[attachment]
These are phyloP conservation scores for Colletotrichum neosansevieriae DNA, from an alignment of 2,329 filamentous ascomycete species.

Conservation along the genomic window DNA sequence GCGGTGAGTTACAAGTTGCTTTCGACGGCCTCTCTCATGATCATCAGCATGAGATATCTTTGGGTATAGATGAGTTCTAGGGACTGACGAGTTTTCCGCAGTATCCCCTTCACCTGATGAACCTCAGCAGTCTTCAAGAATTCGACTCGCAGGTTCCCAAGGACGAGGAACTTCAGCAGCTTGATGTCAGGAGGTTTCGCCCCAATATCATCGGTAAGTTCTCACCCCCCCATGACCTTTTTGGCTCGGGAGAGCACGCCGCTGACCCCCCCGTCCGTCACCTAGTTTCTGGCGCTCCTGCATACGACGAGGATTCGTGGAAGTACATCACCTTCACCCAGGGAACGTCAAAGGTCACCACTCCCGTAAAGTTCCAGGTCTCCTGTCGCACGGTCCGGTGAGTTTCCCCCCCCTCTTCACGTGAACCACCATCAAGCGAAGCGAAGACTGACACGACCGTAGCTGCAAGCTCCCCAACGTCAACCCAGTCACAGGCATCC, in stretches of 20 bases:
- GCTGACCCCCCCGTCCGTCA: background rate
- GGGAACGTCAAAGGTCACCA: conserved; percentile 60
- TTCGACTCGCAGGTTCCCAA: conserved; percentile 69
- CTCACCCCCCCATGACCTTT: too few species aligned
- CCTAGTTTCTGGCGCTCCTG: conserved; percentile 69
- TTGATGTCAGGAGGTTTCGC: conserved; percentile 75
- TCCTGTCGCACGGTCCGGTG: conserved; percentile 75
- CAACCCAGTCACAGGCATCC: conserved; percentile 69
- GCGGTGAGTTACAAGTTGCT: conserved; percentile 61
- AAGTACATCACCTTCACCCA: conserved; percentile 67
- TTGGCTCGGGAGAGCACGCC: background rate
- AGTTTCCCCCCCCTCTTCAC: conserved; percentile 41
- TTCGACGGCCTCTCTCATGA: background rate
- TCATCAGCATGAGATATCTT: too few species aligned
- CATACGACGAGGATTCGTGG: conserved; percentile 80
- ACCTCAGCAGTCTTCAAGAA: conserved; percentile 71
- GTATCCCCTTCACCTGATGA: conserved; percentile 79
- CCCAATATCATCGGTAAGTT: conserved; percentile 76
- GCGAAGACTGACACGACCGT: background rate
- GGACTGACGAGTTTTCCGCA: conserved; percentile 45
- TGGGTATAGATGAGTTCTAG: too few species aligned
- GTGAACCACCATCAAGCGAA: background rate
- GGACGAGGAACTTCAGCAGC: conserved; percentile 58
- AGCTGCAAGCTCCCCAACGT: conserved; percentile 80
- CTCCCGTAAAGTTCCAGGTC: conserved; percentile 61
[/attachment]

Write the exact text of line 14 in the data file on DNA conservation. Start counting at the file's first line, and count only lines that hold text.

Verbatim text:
- AGTTTCCCCCCCCTCTTCAC: conserved; percentile 41